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8-year-old para-swimmer breaking, setting records nationally

By Kent Taylor

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    LOUISVILLE, Kentucky (WLKY) — Eight-year-old Malcolm MacIntyre is always on the move. The third-grade student spends a few hours a week at the Northeast YMCA. His happy place is in the water.

“It’s very interactive and you have exercise and you do a lot of things in there,” Malcolm said.

“The water has always been a great equalizer for him,” Doug MacIntyre, Malcolm’s father, said. “You know we all float in the water.”

His swim coach is two-time Olympian and former UofL star Joao De Lucca. They have been working together for almost a year.

“The first impression I had was how comfortable he felt in the water,” De Lucca said. “Just freely moving up and down. He looked like a little fish.”

“He’s great at everything he does,” Malcolm’s twin sister Helen said. “But I think swimming is one of the best things that he can do.”

Malcolm started para-swimming when he was 4 and, in a year, had learned all four strokes from Gwena Herman, the coach of the Bennett Blazers. The Blazers are based in Baltimore, Maryland.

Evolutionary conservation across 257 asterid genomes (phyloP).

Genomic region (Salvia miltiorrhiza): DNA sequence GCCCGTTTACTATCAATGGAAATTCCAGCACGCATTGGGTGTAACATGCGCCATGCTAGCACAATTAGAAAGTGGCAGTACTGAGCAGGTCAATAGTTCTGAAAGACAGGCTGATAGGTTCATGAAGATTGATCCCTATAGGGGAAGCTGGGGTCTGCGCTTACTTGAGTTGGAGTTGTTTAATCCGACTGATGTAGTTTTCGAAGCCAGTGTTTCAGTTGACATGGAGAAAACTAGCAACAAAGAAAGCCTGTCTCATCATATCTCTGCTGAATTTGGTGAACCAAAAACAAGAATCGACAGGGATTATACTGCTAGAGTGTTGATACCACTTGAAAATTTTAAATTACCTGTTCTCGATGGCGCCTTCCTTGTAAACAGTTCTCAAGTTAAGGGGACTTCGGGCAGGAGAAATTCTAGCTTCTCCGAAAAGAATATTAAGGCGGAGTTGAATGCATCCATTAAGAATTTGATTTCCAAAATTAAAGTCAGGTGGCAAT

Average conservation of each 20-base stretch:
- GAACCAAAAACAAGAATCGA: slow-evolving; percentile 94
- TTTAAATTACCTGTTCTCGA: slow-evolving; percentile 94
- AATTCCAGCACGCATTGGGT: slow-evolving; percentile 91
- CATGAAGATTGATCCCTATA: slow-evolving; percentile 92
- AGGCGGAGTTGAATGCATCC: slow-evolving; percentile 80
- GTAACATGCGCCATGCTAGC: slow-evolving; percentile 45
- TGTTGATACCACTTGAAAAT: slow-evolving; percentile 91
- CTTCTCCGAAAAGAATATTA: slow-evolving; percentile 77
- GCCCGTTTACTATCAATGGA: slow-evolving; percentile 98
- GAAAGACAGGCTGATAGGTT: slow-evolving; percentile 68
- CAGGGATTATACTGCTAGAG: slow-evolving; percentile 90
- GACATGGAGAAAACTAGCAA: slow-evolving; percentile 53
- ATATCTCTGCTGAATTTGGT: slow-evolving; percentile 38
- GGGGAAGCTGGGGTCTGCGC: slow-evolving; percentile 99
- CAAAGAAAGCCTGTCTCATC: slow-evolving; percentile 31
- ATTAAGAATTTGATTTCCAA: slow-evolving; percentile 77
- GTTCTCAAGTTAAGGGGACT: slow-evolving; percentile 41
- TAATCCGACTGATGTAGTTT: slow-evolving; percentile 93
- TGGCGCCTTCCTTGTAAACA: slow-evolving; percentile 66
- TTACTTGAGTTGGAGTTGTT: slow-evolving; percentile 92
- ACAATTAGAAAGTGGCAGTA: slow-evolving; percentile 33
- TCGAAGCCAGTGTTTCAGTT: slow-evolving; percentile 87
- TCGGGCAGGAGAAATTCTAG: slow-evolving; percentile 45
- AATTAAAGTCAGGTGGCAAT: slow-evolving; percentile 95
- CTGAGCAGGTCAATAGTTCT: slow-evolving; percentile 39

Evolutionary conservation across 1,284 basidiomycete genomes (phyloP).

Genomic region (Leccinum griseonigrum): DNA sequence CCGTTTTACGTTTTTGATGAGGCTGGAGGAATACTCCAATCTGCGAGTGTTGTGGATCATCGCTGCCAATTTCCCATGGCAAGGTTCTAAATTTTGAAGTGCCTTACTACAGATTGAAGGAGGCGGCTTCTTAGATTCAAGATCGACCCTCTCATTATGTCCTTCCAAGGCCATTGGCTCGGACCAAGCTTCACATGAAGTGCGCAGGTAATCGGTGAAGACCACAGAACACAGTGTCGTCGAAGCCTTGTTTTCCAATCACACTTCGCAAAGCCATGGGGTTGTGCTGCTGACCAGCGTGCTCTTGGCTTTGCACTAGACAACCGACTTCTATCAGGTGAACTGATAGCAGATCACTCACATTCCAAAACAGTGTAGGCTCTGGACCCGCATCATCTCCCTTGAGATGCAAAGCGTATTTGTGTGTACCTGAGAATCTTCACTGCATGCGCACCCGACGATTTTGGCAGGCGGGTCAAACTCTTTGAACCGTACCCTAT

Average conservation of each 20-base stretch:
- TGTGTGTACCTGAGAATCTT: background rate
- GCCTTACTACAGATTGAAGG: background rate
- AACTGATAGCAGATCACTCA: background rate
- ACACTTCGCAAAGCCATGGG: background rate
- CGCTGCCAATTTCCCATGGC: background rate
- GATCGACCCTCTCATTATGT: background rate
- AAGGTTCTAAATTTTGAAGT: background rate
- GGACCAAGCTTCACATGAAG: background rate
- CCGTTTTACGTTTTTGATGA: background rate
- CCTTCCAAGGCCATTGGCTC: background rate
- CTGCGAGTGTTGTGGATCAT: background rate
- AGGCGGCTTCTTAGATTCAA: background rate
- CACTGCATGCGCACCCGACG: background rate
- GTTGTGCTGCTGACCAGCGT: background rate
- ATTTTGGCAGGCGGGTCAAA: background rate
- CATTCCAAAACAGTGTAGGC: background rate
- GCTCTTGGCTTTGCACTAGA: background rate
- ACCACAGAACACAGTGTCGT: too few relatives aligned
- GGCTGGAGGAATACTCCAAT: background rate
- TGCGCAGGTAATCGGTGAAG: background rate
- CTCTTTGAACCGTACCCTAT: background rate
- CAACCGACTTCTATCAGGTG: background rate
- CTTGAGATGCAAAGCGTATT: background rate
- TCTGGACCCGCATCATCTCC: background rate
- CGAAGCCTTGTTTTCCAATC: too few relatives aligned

The MacIntyre family moved to Louisville after having such a positive experience at Frazier Rehab.

When Malcolm was 14 months old, doctors discovered a tumor on his spine.

“When we found it, they rushed him for emergency surgery,” Malcolm’s mom, Kalyn, recalls. “We removed it, but the resection of the tumor caused paralysis.”

The pool has served as therapy and also as a confidence builder.

This summer, Malcolm joined the Blazers at a para-swimming event in Hoover, Alabama. Participants have to qualify for the Move United Hartford Nationals. Malcolm qualified for 17 events, including seven individual swimming events. That is the maximum number allowed. He also swam on a relay team.

He won all seven individual events and the relay.

“These medals came from my very first para-nationals, with my Bennett Blazers,” Malcolm said, with the medals draped over his neck. “I have eight gold medals!”

He spent the summer swimming for Owl Creek Country Club, including in the City Meet. Whenever he swims against able-bodied kids, he inspires an electric reaction from the crowd. From the parents and the other swimmers.

“This community of people was inspired,” Kalyn said, “supporting him and cheering him on, and all the kids would do it too, and it’s such a beautiful thing to see everybody kind of react that way.”

“It’s just how big his heart is and the will, desire he has,” DeLucca said. “I think he inspires everyone around him.”

“I feel really happy when I feel like I inspire people,” Malcolm said.

He better get used to it. He’s going to be doing it for a while.

His goal is to win gold at the Paralympics someday.

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